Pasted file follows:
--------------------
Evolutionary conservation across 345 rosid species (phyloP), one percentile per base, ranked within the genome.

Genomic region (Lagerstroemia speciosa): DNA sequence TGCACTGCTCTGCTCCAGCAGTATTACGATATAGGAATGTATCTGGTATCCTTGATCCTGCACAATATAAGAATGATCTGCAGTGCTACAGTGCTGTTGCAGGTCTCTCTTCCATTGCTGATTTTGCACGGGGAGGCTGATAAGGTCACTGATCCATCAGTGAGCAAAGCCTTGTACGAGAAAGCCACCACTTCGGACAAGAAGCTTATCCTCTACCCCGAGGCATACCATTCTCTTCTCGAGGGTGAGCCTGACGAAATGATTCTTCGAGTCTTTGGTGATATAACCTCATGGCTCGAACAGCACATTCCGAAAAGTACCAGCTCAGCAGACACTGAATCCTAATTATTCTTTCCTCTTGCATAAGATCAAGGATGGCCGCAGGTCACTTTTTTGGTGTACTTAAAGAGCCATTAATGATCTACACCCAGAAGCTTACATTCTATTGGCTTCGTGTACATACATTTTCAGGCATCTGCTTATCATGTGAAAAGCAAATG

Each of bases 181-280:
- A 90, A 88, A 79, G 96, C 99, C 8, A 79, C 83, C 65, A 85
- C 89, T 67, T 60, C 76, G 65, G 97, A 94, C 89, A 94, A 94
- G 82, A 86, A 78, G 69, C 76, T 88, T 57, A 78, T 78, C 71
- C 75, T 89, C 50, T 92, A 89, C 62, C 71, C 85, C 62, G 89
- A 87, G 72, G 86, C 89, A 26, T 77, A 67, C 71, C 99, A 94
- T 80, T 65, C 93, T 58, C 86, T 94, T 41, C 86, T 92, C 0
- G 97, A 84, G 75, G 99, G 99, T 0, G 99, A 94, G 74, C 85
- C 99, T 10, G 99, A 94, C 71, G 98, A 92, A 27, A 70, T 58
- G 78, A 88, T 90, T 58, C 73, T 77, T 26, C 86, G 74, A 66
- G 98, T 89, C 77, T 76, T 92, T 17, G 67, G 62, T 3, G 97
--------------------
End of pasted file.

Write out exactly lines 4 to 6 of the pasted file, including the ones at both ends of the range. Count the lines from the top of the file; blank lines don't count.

- A 90, A 88, A 79, G 96, C 99, C 8, A 79, C 83, C 65, A 85
- C 89, T 67, T 60, C 76, G 65, G 97, A 94, C 89, A 94, A 94
- G 82, A 86, A 78, G 69, C 76, T 88, T 57, A 78, T 78, C 71